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DOCTRINE OF VICARIOUS LIABILITY

Our system of liability based on fault is part of an economic and social


-Doctrine of Imputed Negligence/Command Responsibility. philosophy of individualism. Quite naturally then an individual is generally
-Vicarious liability means the responsibility of a person, who is not held only for his own fault and not for the fault of another. Innocent A is not
negligent, for the wrongful conduct or negligence of another. usually liable for injuries caused by guilty B. It is a commonplace, however,
that he sometimes is. That is where there is a relationship between A and
Art. 2180, Civil Code of the Philippines B to which the law attaches the consequences of vicarious liability.
Obligations is demandable not only for ones own acts or omission
but also fort those persons whom one is responsible Such relationships are those between master and servant, and persons
.xxx the owners or managers of an establishment or enterprise engaged in a partnership or a joint enterprise. Where the servant, for
are likewise responsible for damages caused by their employees instance, acting within the scope of his employment negligently injured C,
in the service of the branches in which the latter are employed or the innocent master, A, is liable to C for that injury. This result. is usually
on the occassion of their functions described by identifying master and servant. Qui facit per alium facit per
Employers shall be liable for the damages caused by their se. This means that the servant's negligence is imputed to the master.'
employees and household helpers acting within the scope of their
assigned task, even though the former are not engaged in any The case put does not involve contributory negligence. C has been the
business or industry innocent victim of B's fault (else he would be barred of recovery by his own
The responsibility treated of this article shall cease when the negligence). But let us shift the case slightly. Suppose that C has
person herein mentioned prove that they observe all the diligence negligently run into and destroyed A's truck, and that A's driver, B, was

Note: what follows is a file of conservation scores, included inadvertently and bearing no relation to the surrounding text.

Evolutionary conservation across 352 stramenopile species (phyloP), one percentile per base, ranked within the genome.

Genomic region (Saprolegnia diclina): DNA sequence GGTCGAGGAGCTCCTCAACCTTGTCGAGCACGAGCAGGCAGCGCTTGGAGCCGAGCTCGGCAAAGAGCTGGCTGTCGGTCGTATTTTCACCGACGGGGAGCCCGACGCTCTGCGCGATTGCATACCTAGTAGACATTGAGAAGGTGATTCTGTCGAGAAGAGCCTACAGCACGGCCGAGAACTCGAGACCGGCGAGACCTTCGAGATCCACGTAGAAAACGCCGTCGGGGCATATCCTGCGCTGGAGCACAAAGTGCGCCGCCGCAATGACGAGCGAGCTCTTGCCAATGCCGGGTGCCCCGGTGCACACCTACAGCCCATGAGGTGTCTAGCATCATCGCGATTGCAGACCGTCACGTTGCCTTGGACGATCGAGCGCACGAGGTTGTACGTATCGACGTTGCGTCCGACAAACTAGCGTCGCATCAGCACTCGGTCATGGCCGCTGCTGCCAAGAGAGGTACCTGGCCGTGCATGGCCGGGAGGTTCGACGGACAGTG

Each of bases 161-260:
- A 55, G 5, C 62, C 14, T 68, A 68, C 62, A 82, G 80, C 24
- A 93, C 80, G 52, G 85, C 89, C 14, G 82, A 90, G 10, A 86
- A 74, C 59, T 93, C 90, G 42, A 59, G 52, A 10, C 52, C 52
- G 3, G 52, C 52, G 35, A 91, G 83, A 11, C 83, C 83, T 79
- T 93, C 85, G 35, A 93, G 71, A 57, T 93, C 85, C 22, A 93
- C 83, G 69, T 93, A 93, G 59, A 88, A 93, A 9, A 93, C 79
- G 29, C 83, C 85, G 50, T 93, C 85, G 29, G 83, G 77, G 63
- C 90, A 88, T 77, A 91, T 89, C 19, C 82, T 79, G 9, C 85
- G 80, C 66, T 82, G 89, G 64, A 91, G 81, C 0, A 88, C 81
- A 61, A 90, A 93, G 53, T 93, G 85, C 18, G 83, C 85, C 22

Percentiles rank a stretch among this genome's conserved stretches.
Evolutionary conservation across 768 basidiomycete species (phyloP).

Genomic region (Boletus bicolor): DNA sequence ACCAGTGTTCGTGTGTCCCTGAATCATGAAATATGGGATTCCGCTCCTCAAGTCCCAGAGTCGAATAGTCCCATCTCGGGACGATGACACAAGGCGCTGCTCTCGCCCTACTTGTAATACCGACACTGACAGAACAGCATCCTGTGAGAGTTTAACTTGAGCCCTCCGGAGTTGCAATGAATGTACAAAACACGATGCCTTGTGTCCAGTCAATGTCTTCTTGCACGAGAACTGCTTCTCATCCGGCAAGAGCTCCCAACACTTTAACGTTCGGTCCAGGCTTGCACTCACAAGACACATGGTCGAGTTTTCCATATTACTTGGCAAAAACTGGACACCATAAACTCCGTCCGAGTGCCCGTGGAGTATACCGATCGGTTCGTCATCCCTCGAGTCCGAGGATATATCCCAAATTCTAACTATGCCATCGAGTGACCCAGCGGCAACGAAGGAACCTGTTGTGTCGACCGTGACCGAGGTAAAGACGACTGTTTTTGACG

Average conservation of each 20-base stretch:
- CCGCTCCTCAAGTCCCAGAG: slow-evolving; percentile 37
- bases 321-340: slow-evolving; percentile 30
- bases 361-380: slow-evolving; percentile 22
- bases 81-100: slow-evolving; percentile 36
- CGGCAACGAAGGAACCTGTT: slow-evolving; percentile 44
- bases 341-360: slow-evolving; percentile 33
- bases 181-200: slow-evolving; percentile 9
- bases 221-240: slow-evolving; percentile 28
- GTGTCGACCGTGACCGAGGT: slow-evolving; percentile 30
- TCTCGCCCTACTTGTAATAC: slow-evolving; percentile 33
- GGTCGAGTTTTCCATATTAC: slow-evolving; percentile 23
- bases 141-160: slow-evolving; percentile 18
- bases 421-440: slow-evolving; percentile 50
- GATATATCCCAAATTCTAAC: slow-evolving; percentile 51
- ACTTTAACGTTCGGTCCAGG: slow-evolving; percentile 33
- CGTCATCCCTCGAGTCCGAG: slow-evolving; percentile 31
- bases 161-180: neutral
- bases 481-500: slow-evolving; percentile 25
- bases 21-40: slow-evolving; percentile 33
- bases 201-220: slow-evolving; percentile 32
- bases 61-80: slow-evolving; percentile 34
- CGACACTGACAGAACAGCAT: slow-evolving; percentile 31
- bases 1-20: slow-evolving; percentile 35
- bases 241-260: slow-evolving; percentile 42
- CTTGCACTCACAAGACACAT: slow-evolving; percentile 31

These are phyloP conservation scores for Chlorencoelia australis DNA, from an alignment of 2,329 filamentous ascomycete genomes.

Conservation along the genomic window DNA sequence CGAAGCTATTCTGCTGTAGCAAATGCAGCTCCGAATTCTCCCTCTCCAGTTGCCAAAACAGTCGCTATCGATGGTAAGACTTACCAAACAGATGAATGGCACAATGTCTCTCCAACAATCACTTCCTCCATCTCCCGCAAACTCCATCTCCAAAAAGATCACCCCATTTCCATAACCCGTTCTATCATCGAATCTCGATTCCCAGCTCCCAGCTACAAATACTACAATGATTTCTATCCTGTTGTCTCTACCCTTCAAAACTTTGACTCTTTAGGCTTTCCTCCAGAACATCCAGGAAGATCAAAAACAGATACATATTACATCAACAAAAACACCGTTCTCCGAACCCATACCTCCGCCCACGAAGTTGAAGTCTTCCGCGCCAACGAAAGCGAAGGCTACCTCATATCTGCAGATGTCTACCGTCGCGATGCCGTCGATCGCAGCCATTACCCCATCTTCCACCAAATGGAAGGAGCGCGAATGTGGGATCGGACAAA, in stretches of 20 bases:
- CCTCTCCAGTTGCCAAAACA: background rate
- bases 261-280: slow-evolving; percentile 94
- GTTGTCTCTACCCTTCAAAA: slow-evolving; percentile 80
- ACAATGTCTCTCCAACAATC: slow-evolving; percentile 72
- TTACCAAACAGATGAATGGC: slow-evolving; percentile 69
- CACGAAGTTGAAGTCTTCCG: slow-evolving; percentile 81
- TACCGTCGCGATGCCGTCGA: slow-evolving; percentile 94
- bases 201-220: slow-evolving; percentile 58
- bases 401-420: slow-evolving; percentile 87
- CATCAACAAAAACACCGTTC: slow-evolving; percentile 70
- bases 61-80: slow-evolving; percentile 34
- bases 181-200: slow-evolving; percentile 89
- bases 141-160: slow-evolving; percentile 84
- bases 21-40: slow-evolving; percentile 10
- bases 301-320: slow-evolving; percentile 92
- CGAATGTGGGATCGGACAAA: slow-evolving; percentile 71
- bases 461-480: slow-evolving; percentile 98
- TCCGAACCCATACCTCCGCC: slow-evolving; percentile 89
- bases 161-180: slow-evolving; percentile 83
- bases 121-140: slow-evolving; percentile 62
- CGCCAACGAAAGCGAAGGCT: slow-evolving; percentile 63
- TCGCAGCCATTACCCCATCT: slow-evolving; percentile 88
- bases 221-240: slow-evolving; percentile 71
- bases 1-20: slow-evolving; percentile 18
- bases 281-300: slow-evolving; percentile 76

of a good father of a family to prevent injury. also negligent but A was in all respects free from fault. A now sues C for
the damage to his truck. By hypothesis he cannot be barred from recovery
Doctrine of respondeat superior Let the master answer. A legal by his own negligence, for there was none. And under general principles
doctrine which states that, in many circumstances, an employer is the innocent victim has the choice of suing either or both of two persons
responsible for the actions of employees performed within the course of whose wrongs contributed to his injury. The question here is whether A is
their employment. to be barred for the negligence of his employee, B. The law today says he
is. Here again the result is described by identifying master and servant and
DOCTRINE OF CONTRIBUTORY NEGLIGENCE imputing the latter's negligence to the innocent master. The same result is
reached where B is a partner or a joint entrepreneur of A, and B's
- Doctrine of Common Fault negligence occurs within the scope of such relationship. This result is
- It has been defined as conduct on the part of the plaintiff or injured generally called imputed contributory negligence.
party, contributing as a legal cause to the harm he has suffered,
which falls below the standard which he is required to conform to DOCTRINE OF OSTENSIBLE AGENT
his own protection.
- It is the act or omission amounting to want of care on the part of - In cases wherein the employees are at the same time are
the complaining party which, concurring with the defendants independent contractors of the hospital;